Human Rights Watch presenta la reciente atención que ha puesto Marruecos a la prestación de cuidados paliativos, así como los persistentes obstáculos y barreras a estos. Más información, en inglés, está disponible abajo.
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In May, 2014, the World Health Assembly unanimously adopted the resolution on strengthening of palliative care as a component of comprehensive care throughout the life course and called on member states to ensure that it is integrated into all levels of the health-care system. Many countries—not only low-income and middle-income ones—struggle with the provision of comprehensive palliative care. Morocco is no exception, but an assessment of its progress and failures highlights important areas for others to consider. In its report Challenges and Progress in Ensuring the Right to Palliative Care in Morocco, released on Feb 4, Human Rights Watch lays out Morocco's fairly recent attention to palliative care provision and its persistent obstacles and barriers.
In the 1990s, palliative care was non-existent in the country and oral morphine was introduced for the first time only in 1995. The Moroccan Society of Pain and Palliative Care opened in 1996, and it was not until 2005 that the first palliative care unit opened in Rabat linked to the National Oncology Institute. Two separate national health policies laid out a vision for the development of palliative care in 2010 and 2012, albeit with perhaps overambitious goals, such as “support 100% of [cancer] patients requiring palliative care by 2019”. There is also no clear direction on who is responsible for implementation and on monitoring progress. For the first time, palliative care education was included as a compulsory module in the undergraduate medical curriculum in 2015.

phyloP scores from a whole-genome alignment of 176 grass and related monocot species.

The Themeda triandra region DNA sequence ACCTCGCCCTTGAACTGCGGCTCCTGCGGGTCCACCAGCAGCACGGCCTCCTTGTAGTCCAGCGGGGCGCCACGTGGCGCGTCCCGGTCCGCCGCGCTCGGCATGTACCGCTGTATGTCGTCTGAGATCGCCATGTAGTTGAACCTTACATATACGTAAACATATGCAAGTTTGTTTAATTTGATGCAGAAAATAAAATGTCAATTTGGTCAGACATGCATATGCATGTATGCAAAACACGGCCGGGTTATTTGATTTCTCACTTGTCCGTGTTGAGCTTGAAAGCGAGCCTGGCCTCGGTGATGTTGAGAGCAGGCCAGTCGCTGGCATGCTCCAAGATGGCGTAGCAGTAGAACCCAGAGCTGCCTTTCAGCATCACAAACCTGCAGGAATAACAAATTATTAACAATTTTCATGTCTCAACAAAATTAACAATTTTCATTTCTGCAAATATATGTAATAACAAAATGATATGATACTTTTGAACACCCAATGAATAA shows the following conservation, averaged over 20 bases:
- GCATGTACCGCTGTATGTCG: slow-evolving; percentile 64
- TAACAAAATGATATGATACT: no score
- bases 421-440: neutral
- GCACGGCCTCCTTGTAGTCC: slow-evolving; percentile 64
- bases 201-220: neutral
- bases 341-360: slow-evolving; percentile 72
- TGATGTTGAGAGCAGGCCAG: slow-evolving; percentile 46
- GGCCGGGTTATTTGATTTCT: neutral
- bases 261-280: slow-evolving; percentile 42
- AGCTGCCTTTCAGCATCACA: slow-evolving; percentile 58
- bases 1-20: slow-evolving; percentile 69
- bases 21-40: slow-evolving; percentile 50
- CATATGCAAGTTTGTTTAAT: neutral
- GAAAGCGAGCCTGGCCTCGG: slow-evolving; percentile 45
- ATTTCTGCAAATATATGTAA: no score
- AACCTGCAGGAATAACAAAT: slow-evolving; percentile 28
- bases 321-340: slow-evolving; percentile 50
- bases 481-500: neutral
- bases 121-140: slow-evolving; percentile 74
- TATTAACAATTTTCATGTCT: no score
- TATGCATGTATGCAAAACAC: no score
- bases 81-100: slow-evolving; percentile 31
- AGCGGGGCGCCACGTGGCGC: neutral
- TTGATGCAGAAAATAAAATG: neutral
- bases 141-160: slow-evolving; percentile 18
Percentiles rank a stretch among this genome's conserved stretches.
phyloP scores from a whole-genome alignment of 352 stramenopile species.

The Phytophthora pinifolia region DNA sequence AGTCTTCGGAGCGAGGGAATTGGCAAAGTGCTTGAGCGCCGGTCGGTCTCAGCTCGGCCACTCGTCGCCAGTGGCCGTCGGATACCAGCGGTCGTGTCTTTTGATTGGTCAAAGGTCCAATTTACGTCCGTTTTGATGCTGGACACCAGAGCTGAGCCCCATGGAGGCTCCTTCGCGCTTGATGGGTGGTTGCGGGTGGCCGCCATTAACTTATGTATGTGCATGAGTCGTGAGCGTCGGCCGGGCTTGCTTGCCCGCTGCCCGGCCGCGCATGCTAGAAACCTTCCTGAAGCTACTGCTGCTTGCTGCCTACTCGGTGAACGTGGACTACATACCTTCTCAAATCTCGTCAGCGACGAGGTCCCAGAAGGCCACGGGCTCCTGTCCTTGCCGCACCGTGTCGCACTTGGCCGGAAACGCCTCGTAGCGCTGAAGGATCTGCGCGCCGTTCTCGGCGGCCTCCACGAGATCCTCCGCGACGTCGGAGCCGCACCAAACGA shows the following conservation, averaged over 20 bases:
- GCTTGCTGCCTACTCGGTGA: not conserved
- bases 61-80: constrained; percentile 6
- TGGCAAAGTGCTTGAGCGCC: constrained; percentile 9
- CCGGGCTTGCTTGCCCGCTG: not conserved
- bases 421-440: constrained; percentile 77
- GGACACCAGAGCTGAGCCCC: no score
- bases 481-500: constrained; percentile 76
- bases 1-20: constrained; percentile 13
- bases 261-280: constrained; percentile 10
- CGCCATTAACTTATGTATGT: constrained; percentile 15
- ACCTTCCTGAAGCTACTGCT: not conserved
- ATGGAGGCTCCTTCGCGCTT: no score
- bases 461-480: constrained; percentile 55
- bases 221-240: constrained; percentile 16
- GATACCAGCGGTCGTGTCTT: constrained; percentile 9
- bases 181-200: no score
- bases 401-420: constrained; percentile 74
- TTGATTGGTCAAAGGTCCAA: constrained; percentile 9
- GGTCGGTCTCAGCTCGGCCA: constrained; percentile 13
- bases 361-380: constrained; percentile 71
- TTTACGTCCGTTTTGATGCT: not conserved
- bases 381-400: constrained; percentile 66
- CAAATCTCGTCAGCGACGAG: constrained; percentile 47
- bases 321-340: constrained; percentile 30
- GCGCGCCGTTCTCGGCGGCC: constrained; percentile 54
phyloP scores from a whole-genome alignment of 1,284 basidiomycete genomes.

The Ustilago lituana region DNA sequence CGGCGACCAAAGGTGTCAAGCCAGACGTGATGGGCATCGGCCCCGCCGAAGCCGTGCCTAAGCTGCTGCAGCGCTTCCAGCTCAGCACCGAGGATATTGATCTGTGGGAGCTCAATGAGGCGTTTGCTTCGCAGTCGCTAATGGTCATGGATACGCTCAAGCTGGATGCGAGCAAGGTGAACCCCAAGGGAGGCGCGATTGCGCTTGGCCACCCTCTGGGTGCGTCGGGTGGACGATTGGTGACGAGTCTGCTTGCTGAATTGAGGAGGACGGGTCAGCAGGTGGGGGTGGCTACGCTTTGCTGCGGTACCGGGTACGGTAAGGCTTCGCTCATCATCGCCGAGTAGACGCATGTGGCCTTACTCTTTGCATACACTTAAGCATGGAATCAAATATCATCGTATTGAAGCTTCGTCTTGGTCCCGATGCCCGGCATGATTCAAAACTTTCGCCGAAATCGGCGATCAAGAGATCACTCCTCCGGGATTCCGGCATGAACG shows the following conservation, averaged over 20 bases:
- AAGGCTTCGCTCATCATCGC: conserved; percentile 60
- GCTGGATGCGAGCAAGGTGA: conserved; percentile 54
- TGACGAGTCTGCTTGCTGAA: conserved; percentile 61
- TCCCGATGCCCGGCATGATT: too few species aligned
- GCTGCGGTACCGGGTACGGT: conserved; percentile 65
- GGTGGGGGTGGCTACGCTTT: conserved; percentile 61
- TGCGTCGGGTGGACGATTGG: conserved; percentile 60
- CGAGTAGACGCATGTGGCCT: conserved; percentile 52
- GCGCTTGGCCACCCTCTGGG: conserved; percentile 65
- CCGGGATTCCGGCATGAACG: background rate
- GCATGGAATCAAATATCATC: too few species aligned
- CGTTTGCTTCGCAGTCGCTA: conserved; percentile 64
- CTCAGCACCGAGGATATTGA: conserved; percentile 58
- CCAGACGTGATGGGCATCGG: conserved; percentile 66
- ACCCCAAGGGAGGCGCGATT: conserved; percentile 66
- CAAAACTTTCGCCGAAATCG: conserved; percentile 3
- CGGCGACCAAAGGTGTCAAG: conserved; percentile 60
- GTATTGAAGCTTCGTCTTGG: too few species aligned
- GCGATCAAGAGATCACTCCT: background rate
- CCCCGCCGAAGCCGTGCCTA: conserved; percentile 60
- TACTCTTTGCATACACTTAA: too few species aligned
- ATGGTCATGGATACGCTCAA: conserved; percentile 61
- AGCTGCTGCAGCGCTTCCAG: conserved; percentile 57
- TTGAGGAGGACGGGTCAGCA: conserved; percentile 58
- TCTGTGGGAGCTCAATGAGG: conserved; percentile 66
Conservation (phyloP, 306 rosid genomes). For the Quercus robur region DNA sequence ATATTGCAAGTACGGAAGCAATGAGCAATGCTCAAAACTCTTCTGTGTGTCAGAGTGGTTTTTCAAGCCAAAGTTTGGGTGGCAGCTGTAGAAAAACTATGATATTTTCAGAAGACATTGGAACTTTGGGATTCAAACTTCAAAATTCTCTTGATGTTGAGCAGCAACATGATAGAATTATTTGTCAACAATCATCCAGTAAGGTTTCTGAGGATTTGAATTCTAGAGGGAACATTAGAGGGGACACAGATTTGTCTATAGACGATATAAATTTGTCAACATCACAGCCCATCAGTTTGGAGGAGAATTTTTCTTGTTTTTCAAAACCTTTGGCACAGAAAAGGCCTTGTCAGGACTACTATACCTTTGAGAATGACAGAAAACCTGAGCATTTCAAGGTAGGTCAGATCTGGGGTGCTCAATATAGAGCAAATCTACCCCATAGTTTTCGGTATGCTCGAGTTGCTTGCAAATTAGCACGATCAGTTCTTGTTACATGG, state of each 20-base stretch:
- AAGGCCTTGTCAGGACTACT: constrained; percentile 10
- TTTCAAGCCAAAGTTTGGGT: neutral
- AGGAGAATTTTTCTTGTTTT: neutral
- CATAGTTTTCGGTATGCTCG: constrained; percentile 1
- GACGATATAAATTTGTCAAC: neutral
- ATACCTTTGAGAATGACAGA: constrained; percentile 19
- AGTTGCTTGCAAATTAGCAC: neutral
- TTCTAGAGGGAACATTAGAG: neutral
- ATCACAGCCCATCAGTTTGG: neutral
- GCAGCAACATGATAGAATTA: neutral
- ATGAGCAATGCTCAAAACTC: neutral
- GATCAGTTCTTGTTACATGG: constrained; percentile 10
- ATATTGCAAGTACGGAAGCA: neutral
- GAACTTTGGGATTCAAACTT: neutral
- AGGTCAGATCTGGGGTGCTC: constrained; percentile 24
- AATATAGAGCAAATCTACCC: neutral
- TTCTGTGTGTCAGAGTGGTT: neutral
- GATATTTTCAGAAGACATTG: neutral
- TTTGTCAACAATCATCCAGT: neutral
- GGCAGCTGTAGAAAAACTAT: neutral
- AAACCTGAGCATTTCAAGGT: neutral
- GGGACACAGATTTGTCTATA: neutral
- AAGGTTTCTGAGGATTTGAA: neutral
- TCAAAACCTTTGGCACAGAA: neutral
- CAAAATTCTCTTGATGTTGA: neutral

These are all very important first steps and it is good to see that palliative care has become a national priority in a region that is particularly weak in the development of palliative care services. However, there are many unnecessary obstacles to making adequate pain relief widely available. For example, morphine and its derivatives are labelled “poisons” in the controlled substance laws and require a special prescription pad. Only a small percentage of physicians are able to prescribe opioids and oral morphine is not available for those on the public insurance scheme outside hospitals. Palliative care should become an essential part of health care worldwide. All countries must accelerate progress urgently.
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